Just recently my husband and I celebrated the twenty-second anniversary of our wedding proposal. That day we went to Mass together so in love, most likely holding hands and giddy with young love. After Mass, we stayed behind to pray. He asked if I would join him in the Stations of the Cross. Yes! Let’s pray together. As we made our way from being condemned to death to falls and weeping women, we became more united on this walk we were on around the church. Kneeling and praying together was quite bonding. At the last station, where we were fully contemplating the death and burial of Our Lord, my future husband stayed on one knee. He proclaimed his love and devotion to me and said I meant more to him than anyone else. He asked me if I would do him the true honor of being his wife. Of course I would marry him! He was my love, the one I couldn’t live without, the one my heart longed for every day.
After the big question we went to my apartment and had a lovely dinner with beautiful flowers on the table that his friends set up while we were in the church. After dinner, we went to a large gathering of friends ready to celebrate with us in our new commitment. We were serenaded and congratulated. It was beautiful.
When you are in that young state of love, you know only the beautiful joys of inexperience and the unknowing of what could be. Motherhood has been like that, too. I longed for the richness, the joys of motherhood, not realizing the cost. Knowing all we have gone through since that first wonderful day, I believe we still would have said yes. Although he knew the full weight of the cross, after sweating blood in contemplation of it, and asking that it pass him by, Jesus still said yes. In his great love for his Father and for us, he proceeded through the ‘stations,’ and in imitation of Christ, so have we.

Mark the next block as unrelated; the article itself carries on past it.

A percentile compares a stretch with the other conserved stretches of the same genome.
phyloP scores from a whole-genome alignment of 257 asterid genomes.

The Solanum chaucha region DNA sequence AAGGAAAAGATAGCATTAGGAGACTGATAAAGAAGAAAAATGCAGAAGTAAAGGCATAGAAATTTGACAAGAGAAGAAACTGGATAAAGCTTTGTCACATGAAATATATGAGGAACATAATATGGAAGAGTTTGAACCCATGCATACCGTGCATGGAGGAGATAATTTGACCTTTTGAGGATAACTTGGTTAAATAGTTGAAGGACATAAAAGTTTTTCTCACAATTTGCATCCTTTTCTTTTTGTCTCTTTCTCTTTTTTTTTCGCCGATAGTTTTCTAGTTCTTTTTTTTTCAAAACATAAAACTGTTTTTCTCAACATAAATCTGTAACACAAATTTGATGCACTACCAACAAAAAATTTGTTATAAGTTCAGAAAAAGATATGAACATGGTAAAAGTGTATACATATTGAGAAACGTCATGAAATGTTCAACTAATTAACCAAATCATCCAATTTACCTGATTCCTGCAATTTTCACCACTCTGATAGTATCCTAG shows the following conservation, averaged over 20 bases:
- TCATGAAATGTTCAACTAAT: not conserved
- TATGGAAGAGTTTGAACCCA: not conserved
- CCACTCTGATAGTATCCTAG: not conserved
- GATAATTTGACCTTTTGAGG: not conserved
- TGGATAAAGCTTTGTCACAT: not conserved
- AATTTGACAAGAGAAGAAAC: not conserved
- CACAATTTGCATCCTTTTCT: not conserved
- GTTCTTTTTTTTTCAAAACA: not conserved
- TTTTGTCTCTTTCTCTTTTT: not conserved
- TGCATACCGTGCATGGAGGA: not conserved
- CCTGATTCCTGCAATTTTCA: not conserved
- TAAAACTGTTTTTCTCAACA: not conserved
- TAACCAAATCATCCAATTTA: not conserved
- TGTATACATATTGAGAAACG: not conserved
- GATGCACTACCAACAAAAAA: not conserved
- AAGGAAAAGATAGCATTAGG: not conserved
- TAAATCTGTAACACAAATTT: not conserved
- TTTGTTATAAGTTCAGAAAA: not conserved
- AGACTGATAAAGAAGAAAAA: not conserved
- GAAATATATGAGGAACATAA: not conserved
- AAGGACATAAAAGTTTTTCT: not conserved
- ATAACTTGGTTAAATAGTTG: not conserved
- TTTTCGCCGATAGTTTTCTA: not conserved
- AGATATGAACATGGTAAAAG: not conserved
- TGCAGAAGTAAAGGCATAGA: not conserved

We have died to so many things—willingly and unwillingly. We have stumbled and fallen so many times, just to get back up and forge ahead. We have been stripped of garments in the form of pride and vanities. We have had Veronicas weep with us in our losses and struggles. We, too, have had Simons lift our burdens along the way. And most of all we have had Our Blessed Mother at the foot of the Cross. It has been beautiful, and we are still so in love twenty-two years later. It is just a deeper love that only suffering can bring. It’s the love of the cross and the knowing that the last station leads to an empty tomb.